In general, the trend has been that if you don’t buy SA, you’re going to be worse off in the future when you do decide to buy Microsoft’s future software again.

Another stick that’s not often mentioned: the use of Fear, Uncertainty, and Doubt (FUD) tactics in the sales cycle. Like many things Microsoft sells, FUD was not invented by Microsoft, but the company has refined it into an art form.

For example, we constantly hear Microsoft sales reps say (with a straight face, mind you) things like “if you don’t purchase SA, you will be abandoning the investments you’ve already made”. Or “you won’t be able to image your new hardware”. And our favorite: “we just want to help our customers make the best licensing choices so they can succeed.”

Bold-faced whoppers like these are commonplace, and easily dis-provable, but they are so consistent across the globe that we can only assume Microsoft is training its people to use these tactics and phraseology.

And now we are back to morals and fairness. Is it moral and fair to use lies, half-truths, and mis-directions to sell? Is it moral for a sales rep to claim with a straight face that they seek the customer’s best interests, when any sensible business person knows that any sales rep’s first job is to increase sales, and more to the point – commissions – period?

And Software Assurance: the only plausible explanation for Microsoft’s tactics and approach is that Microsoft is essentially asking customers to bet that pricing and terms for their software will get worse in the future, not better. By insuring the value of the underlying Microsoft assets, by betting on SA, clients are betting against the idea that Microsoft will be easier to deal with in the future than they are now. How is that a moral position for any business to take – especially a company that claims to be dedicated to helping people work smarter and more productively?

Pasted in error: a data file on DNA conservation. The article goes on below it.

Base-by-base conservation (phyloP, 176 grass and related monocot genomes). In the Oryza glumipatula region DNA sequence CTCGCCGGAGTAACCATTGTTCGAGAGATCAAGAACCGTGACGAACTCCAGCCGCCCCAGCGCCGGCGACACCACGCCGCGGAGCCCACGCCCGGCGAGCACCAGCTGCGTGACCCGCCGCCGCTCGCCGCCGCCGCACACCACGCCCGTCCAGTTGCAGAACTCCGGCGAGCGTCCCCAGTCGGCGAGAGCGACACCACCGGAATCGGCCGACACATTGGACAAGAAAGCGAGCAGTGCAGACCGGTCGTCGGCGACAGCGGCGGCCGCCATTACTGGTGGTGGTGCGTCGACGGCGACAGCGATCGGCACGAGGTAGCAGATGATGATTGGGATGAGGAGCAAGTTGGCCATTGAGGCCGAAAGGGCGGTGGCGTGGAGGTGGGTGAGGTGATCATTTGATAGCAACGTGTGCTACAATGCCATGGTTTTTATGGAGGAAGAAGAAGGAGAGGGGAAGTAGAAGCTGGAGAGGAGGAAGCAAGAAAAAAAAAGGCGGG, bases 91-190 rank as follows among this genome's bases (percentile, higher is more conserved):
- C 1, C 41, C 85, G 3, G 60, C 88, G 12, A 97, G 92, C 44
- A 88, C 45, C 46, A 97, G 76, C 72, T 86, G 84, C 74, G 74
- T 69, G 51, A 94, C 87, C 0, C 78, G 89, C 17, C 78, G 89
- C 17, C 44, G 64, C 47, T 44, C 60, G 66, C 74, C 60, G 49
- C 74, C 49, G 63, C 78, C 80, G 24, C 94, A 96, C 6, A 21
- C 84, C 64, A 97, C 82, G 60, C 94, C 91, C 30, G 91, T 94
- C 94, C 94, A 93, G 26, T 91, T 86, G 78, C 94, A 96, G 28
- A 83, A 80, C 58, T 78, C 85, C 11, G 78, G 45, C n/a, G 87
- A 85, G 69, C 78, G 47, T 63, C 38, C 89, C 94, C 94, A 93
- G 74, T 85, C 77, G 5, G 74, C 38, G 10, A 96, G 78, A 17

We believe that fairness and morality are key requirements in any sustainable supplier relationship. Apparently, Microsoft disagrees. How do you feel about that?
Comments
This is some interesting food for thought. Certainly misleading sales tactics are objectionable. However if Microsoft’s position is that new products are good / upgrades and customers must pay for upgrades, then their position makes sense. If software assurance is a revenue assurance method that fills Microsoft’s coffers with cash in between upgrades and pays for upgrade development, and it is a way that makes upgrades less expensive for customers, then it is a win / win. The problem it seems is that a lot of firms aren’t really convinced they need upgrades. They don’t want Vista or Windows 7. For many firms Microsoft’s XP and Office 2003 products work just great. (I definitely like them.) These are seven years old. In 2003 though few would want to use seven year old windows products. Arguably even Windows 2000 and Office 2000 are all many people need. There’s not a lot of value add in upgrades in 2010. Perhaps the change in Microsoft’s ability to create must have upgrades is the problem rather than the SA? If upgrades were must have enterprises would be smart to pay Microsoft money each year in return for a substantial discount. Abandoning SA could be abandoning an investment. Regular payments to MSFT is different from but similar to firms paying monthly for applications in the cloud. For obvious reasons MSFT can’t easily say that upgrades just don’t make a lot of sense, so it is easy to see why they may appear immoral for drinking their own kool aid.

by Anders Mikkelsen on Thu, November 18, 2010 – 7:34pm